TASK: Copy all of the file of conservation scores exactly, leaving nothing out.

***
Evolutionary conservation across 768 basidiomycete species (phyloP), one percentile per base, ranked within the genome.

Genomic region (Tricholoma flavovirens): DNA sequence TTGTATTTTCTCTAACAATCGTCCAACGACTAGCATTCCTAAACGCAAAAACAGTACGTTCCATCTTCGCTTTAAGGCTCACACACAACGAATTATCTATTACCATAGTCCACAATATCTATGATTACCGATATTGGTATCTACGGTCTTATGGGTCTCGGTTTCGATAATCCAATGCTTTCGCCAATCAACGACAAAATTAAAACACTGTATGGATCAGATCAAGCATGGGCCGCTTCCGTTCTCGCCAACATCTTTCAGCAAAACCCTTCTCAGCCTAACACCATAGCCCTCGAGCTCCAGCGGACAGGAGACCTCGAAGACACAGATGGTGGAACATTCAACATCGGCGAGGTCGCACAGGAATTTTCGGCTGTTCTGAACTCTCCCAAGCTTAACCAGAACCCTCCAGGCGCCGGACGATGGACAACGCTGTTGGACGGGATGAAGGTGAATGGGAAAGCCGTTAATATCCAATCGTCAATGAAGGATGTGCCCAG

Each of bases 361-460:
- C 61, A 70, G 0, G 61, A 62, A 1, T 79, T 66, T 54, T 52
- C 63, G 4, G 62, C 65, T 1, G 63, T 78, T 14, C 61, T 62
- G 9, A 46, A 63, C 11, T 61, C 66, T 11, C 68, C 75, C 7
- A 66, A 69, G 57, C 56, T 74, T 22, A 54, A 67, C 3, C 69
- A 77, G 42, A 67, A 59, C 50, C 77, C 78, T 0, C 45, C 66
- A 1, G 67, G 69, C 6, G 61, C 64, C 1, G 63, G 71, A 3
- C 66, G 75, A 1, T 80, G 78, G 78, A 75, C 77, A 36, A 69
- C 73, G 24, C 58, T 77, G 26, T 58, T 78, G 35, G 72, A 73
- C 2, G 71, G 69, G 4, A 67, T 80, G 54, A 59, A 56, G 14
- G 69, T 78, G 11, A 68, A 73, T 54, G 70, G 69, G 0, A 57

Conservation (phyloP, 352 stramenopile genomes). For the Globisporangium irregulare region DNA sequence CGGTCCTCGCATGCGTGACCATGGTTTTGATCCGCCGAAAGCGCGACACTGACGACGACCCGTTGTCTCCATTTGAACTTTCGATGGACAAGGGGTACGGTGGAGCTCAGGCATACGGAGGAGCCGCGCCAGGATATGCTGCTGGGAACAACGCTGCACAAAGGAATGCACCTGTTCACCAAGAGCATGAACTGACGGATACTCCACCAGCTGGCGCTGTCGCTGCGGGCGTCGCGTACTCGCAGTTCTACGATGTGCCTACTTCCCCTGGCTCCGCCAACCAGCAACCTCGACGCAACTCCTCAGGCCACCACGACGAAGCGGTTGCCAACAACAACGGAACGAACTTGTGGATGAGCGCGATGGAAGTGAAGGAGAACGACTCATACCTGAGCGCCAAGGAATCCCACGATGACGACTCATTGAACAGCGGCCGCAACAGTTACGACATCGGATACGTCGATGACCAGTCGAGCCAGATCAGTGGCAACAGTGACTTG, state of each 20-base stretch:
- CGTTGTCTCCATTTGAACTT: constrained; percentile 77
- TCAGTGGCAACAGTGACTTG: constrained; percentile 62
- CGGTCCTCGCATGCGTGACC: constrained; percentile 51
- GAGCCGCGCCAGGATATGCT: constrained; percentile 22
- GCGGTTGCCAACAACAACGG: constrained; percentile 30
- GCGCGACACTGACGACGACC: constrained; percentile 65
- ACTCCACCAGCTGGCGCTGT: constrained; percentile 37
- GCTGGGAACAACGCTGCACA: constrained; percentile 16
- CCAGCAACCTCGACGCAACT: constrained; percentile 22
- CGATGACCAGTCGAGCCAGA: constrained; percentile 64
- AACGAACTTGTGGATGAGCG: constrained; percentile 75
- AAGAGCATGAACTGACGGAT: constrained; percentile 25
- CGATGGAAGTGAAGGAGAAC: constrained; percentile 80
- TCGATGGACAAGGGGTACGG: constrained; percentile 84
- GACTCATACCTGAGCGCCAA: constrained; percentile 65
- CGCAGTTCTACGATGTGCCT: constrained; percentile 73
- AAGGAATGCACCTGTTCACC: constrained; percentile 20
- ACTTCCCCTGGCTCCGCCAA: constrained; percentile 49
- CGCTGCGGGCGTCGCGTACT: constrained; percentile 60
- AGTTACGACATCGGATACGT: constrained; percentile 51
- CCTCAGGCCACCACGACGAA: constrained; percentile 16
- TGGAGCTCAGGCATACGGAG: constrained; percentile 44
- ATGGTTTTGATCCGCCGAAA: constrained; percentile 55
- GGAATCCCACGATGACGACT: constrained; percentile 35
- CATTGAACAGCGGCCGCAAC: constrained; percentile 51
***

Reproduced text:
Evolutionary conservation across 768 basidiomycete species (phyloP), one percentile per base, ranked within the genome.

Genomic region (Tricholoma flavovirens): DNA sequence TTGTATTTTCTCTAACAATCGTCCAACGACTAGCATTCCTAAACGCAAAAACAGTACGTTCCATCTTCGCTTTAAGGCTCACACACAACGAATTATCTATTACCATAGTCCACAATATCTATGATTACCGATATTGGTATCTACGGTCTTATGGGTCTCGGTTTCGATAATCCAATGCTTTCGCCAATCAACGACAAAATTAAAACACTGTATGGATCAGATCAAGCATGGGCCGCTTCCGTTCTCGCCAACATCTTTCAGCAAAACCCTTCTCAGCCTAACACCATAGCCCTCGAGCTCCAGCGGACAGGAGACCTCGAAGACACAGATGGTGGAACATTCAACATCGGCGAGGTCGCACAGGAATTTTCGGCTGTTCTGAACTCTCCCAAGCTTAACCAGAACCCTCCAGGCGCCGGACGATGGACAACGCTGTTGGACGGGATGAAGGTGAATGGGAAAGCCGTTAATATCCAATCGTCAATGAAGGATGTGCCCAG

Each of bases 361-460:
- C 61, A 70, G 0, G 61, A 62, A 1, T 79, T 66, T 54, T 52
- C 63, G 4, G 62, C 65, T 1, G 63, T 78, T 14, C 61, T 62
- G 9, A 46, A 63, C 11, T 61, C 66, T 11, C 68, C 75, C 7
- A 66, A 69, G 57, C 56, T 74, T 22, A 54, A 67, C 3, C 69
- A 77, G 42, A 67, A 59, C 50, C 77, C 78, T 0, C 45, C 66
- A 1, G 67, G 69, C 6, G 61, C 64, C 1, G 63, G 71, A 3
- C 66, G 75, A 1, T 80, G 78, G 78, A 75, C 77, A 36, A 69
- C 73, G 24, C 58, T 77, G 26, T 58, T 78, G 35, G 72, A 73
- C 2, G 71, G 69, G 4, A 67, T 80, G 54, A 59, A 56, G 14
- G 69, T 78, G 11, A 68, A 73, T 54, G 70, G 69, G 0, A 57

Conservation (phyloP, 352 stramenopile genomes). For the Globisporangium irregulare region DNA sequence CGGTCCTCGCATGCGTGACCATGGTTTTGATCCGCCGAAAGCGCGACACTGACGACGACCCGTTGTCTCCATTTGAACTTTCGATGGACAAGGGGTACGGTGGAGCTCAGGCATACGGAGGAGCCGCGCCAGGATATGCTGCTGGGAACAACGCTGCACAAAGGAATGCACCTGTTCACCAAGAGCATGAACTGACGGATACTCCACCAGCTGGCGCTGTCGCTGCGGGCGTCGCGTACTCGCAGTTCTACGATGTGCCTACTTCCCCTGGCTCCGCCAACCAGCAACCTCGACGCAACTCCTCAGGCCACCACGACGAAGCGGTTGCCAACAACAACGGAACGAACTTGTGGATGAGCGCGATGGAAGTGAAGGAGAACGACTCATACCTGAGCGCCAAGGAATCCCACGATGACGACTCATTGAACAGCGGCCGCAACAGTTACGACATCGGATACGTCGATGACCAGTCGAGCCAGATCAGTGGCAACAGTGACTTG, state of each 20-base stretch:
- CGTTGTCTCCATTTGAACTT: constrained; percentile 77
- TCAGTGGCAACAGTGACTTG: constrained; percentile 62
- CGGTCCTCGCATGCGTGACC: constrained; percentile 51
- GAGCCGCGCCAGGATATGCT: constrained; percentile 22
- GCGGTTGCCAACAACAACGG: constrained; percentile 30
- GCGCGACACTGACGACGACC: constrained; percentile 65
- ACTCCACCAGCTGGCGCTGT: constrained; percentile 37
- GCTGGGAACAACGCTGCACA: constrained; percentile 16
- CCAGCAACCTCGACGCAACT: constrained; percentile 22
- CGATGACCAGTCGAGCCAGA: constrained; percentile 64
- AACGAACTTGTGGATGAGCG: constrained; percentile 75
- AAGAGCATGAACTGACGGAT: constrained; percentile 25
- CGATGGAAGTGAAGGAGAAC: constrained; percentile 80
- TCGATGGACAAGGGGTACGG: constrained; percentile 84
- GACTCATACCTGAGCGCCAA: constrained; percentile 65
- CGCAGTTCTACGATGTGCCT: constrained; percentile 73
- AAGGAATGCACCTGTTCACC: constrained; percentile 20
- ACTTCCCCTGGCTCCGCCAA: constrained; percentile 49
- CGCTGCGGGCGTCGCGTACT: constrained; percentile 60
- AGTTACGACATCGGATACGT: constrained; percentile 51
- CCTCAGGCCACCACGACGAA: constrained; percentile 16
- TGGAGCTCAGGCATACGGAG: constrained; percentile 44
- ATGGTTTTGATCCGCCGAAA: constrained; percentile 55
- GGAATCCCACGATGACGACT: constrained; percentile 35
- CATTGAACAGCGGCCGCAAC: constrained; percentile 51